The subprime portfolio is comprised of $16.1 billion in home loans and $2.5 billion of home equity loans. You will note that this portfolio comprises 44% of our total residential loan net chargeoffs but only represents 8% of our total real estate loan portfolio. The subprime portfolio is the group of loans that is responsible for the largest increase in our allowance for loan losses in 2007.
However, this portfolio is in runoff mode and shrank 7% in 2007. As it was the first portfolio to experience problems, we anticipate it will be the first to see delinquencies and losses peak.
There has been significant press regarding potential stress to the subprime borrower as a result of their rates adjusting upward. We have been very proactive in working with our subprime customers to modify their loans to minimize that risk.
The second group of loans comes from our home equity portfolio. At year end only 30% or $17.8 billion of our home equity loans were second lien and had original CLTVs greater than 80%. Of that amount $15.1 billion of those loans were originated between 2005 and 2007 when home values were near their peak. So we have broken these out and identified them as being a high risk group.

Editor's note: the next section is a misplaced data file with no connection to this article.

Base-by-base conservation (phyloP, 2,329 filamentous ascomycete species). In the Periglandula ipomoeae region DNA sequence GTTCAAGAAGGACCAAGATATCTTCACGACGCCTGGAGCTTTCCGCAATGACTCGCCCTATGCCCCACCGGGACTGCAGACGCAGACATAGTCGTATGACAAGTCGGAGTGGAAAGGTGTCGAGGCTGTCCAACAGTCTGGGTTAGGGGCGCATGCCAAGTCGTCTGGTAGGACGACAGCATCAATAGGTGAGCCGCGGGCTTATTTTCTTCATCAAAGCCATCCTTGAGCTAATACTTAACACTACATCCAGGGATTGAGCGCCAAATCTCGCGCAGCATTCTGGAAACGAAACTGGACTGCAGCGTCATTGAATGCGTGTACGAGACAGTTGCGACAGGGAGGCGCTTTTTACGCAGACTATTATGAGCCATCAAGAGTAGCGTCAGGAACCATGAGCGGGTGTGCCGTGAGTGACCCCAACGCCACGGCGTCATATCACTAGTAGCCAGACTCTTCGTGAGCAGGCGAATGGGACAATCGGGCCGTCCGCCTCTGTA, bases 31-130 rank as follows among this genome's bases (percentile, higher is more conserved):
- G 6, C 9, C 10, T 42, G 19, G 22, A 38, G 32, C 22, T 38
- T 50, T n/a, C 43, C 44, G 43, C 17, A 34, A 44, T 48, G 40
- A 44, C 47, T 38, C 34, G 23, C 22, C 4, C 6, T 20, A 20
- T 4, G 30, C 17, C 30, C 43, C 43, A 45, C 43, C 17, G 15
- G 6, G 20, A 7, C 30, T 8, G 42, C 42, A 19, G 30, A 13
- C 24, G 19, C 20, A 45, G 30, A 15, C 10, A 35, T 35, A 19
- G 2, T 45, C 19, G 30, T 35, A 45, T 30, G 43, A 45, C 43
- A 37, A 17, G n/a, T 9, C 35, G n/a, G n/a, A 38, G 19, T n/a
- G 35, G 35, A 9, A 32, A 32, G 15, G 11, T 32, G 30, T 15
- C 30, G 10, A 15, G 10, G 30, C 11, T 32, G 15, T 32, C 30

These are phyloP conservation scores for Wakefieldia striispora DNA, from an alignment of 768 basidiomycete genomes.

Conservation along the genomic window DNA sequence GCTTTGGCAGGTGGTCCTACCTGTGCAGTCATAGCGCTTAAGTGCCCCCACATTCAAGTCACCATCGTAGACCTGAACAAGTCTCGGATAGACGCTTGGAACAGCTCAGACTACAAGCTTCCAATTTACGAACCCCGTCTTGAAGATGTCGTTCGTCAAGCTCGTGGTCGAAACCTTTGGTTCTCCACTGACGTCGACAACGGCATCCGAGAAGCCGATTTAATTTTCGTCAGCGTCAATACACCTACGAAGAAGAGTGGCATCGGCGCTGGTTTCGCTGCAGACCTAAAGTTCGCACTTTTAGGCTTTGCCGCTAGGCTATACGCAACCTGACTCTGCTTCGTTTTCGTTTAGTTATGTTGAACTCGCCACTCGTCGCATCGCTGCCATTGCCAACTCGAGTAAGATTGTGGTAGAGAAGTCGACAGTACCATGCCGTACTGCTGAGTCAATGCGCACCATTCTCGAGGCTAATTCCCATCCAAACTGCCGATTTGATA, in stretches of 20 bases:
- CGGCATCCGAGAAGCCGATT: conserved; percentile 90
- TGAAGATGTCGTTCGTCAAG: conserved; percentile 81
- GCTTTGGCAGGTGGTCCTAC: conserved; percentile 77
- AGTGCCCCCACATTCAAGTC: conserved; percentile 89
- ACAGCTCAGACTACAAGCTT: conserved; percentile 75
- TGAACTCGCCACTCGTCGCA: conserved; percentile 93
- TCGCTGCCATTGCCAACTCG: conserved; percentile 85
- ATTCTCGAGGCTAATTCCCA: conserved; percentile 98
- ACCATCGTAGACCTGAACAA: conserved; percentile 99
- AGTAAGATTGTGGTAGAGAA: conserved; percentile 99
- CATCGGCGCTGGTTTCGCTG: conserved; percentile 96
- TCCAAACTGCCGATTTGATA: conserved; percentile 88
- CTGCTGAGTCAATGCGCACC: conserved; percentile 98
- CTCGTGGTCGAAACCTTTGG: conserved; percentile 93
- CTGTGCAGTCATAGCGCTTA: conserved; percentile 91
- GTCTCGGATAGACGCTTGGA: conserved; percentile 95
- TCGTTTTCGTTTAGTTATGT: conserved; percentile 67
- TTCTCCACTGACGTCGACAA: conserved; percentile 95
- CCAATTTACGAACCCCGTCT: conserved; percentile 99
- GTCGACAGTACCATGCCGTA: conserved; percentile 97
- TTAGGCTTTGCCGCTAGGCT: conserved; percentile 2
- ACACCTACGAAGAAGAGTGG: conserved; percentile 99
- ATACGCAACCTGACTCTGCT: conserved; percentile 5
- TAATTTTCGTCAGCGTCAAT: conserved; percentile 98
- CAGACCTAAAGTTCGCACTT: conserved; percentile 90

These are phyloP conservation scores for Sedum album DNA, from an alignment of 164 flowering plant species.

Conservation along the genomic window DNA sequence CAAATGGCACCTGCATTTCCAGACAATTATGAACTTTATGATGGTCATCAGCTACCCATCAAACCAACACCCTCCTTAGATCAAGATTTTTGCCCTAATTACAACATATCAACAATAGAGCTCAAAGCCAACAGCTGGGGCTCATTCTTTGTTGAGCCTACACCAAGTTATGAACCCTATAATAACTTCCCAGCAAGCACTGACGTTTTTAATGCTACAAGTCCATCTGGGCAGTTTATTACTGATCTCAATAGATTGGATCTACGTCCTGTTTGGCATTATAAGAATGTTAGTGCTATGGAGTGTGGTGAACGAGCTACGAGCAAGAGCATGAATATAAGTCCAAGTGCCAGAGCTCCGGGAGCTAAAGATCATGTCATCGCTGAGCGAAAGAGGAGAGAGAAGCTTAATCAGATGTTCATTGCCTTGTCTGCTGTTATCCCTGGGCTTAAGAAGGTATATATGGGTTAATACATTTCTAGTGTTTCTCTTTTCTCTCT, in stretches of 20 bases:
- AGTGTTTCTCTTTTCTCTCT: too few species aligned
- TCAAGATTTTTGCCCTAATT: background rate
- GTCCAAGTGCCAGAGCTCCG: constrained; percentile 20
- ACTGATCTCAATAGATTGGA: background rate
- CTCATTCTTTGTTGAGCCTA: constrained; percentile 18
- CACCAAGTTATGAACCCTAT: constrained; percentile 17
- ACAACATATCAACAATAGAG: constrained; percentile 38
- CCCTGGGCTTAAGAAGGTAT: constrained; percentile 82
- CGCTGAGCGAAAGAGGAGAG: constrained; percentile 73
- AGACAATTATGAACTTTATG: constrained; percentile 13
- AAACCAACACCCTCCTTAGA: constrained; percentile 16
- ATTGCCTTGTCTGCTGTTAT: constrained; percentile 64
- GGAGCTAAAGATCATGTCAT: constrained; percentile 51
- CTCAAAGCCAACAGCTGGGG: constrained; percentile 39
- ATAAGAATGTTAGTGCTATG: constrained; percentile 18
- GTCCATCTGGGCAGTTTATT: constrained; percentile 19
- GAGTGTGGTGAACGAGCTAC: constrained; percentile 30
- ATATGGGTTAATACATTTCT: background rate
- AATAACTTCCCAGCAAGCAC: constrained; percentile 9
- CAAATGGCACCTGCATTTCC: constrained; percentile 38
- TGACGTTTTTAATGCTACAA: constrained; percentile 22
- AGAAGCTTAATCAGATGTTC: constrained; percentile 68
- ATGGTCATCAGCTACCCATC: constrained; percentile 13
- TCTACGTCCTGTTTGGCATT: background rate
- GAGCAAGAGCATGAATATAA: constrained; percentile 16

In the fourth quarter that group of loans comprised 26% of our total net residential loan charge-offs but only 8% of our total real estate loan portfolio. Over the past two quarters we have seen the number of losses from this portfolio as well as the severity of losses increase as home values have decreased.
One additional important fact is that only 6% of our home equity loans were originated through our wholesale channel as the majority were originated through our retail channels.